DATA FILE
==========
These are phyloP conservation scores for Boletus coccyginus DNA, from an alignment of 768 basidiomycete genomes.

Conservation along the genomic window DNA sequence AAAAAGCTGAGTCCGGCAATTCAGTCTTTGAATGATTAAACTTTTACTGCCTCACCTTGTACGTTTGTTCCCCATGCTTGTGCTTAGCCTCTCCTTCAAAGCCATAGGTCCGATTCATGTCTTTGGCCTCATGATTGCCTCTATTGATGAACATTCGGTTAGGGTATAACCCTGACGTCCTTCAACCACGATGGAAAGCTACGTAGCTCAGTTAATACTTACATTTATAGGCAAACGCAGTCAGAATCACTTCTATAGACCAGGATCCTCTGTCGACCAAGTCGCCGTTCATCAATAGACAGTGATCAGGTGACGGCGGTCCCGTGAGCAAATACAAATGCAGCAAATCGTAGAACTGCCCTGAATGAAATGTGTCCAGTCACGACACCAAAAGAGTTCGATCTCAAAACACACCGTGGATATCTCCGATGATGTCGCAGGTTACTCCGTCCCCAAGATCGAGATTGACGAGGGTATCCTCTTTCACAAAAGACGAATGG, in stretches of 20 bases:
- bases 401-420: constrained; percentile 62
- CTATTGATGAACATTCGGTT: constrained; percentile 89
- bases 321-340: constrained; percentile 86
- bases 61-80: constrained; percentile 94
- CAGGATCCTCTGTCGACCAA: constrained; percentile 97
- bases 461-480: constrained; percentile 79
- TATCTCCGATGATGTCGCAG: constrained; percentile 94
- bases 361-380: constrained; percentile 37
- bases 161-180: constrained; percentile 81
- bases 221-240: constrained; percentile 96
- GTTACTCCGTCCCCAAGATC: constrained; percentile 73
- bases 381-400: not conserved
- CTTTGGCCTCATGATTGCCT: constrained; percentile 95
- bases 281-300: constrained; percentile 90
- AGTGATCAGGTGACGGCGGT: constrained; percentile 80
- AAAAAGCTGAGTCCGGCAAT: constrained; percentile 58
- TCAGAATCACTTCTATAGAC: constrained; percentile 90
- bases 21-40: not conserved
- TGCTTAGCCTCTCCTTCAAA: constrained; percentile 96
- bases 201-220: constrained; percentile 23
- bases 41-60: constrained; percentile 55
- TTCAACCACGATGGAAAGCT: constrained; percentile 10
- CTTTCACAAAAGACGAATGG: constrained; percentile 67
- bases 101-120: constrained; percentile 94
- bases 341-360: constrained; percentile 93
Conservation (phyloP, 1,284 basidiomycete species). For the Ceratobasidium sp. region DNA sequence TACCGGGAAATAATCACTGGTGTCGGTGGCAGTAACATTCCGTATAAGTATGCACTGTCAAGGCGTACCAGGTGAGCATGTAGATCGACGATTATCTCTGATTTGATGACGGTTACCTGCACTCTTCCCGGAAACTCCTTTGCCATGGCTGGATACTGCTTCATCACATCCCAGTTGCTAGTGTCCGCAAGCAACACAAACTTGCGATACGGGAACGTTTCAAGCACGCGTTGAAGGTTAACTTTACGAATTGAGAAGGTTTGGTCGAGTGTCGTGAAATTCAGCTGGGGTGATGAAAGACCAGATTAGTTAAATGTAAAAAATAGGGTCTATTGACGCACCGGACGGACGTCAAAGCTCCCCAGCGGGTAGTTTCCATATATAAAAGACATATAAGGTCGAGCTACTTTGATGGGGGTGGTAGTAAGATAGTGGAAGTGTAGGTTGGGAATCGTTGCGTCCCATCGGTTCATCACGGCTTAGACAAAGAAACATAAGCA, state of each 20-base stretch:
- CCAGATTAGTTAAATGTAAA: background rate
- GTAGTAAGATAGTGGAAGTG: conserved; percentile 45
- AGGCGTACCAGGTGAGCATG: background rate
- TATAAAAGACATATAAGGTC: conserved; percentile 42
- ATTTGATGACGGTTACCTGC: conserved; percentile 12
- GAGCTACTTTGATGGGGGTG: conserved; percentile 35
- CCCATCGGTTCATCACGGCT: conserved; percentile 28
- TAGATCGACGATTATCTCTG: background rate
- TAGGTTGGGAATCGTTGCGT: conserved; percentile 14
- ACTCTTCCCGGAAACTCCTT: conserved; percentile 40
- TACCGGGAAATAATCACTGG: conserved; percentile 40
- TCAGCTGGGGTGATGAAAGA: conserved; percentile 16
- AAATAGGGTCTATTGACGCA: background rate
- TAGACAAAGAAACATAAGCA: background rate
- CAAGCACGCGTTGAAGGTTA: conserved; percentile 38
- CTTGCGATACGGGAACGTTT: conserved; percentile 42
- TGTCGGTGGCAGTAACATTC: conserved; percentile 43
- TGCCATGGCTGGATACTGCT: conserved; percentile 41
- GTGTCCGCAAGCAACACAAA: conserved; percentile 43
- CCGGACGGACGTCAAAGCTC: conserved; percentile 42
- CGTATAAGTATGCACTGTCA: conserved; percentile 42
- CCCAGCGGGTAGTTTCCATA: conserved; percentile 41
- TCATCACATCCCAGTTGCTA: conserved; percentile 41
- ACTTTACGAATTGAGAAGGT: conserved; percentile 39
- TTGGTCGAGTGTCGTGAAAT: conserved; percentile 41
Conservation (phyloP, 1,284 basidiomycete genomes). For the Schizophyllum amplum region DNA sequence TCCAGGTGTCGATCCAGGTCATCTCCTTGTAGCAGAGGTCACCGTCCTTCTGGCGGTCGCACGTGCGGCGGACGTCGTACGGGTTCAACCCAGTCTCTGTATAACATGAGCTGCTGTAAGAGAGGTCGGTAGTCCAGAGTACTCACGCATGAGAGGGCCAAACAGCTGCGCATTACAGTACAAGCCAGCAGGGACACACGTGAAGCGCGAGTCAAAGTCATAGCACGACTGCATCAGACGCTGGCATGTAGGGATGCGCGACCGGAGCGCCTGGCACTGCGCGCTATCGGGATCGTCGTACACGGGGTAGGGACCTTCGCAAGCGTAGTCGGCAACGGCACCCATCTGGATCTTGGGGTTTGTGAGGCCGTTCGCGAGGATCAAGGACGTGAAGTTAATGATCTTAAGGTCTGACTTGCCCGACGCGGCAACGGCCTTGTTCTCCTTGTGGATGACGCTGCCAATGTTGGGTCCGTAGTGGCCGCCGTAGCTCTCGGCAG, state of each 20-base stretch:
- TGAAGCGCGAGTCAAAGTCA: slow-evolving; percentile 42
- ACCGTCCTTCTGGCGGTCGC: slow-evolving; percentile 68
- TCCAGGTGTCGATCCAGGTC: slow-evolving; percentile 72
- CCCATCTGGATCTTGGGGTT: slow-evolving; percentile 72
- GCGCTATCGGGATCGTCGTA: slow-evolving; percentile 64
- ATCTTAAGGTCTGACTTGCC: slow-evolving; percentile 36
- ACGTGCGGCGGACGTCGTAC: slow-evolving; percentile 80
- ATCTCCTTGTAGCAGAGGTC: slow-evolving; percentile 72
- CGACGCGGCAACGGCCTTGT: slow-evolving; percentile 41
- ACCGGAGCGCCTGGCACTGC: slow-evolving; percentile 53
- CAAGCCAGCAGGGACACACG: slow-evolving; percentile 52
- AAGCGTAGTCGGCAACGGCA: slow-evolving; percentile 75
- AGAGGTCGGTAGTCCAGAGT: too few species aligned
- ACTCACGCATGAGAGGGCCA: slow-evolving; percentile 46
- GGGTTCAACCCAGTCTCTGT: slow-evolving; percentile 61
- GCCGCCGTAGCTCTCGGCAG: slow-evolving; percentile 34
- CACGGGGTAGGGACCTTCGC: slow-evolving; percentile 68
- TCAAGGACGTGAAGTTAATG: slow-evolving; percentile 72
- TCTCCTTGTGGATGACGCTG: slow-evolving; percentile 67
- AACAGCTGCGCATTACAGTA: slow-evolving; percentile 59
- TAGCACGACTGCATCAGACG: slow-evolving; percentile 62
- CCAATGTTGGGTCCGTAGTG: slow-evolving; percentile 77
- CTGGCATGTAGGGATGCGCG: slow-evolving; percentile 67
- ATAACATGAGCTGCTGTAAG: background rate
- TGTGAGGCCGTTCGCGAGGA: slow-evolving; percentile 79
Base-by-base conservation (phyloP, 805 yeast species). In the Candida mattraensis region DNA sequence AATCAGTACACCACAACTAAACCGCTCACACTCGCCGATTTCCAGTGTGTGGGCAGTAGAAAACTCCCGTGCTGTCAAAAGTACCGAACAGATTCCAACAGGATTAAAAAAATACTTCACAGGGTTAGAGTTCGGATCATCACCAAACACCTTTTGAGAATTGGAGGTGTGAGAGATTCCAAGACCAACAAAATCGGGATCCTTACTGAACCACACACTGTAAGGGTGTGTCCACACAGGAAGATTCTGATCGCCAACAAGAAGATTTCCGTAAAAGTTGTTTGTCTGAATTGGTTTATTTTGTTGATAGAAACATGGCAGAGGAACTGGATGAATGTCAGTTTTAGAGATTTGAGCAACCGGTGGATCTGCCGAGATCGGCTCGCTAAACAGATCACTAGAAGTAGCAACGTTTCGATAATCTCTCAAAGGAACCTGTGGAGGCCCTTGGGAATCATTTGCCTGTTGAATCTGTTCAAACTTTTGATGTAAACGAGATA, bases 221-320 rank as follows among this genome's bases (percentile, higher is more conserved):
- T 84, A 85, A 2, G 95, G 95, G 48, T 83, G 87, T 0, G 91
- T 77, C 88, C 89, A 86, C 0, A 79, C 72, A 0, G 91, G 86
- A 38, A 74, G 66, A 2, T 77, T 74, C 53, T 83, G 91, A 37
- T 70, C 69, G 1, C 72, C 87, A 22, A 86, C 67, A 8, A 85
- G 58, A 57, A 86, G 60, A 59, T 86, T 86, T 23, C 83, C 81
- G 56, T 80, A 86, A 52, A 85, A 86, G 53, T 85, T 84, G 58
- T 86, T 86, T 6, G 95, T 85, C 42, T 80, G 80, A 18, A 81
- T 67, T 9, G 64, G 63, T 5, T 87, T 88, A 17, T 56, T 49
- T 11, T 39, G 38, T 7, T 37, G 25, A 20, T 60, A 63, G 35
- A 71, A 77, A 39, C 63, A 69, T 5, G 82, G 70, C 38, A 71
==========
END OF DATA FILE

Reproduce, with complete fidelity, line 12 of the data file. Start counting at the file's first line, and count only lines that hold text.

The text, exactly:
- bases 221-240: constrained; percentile 96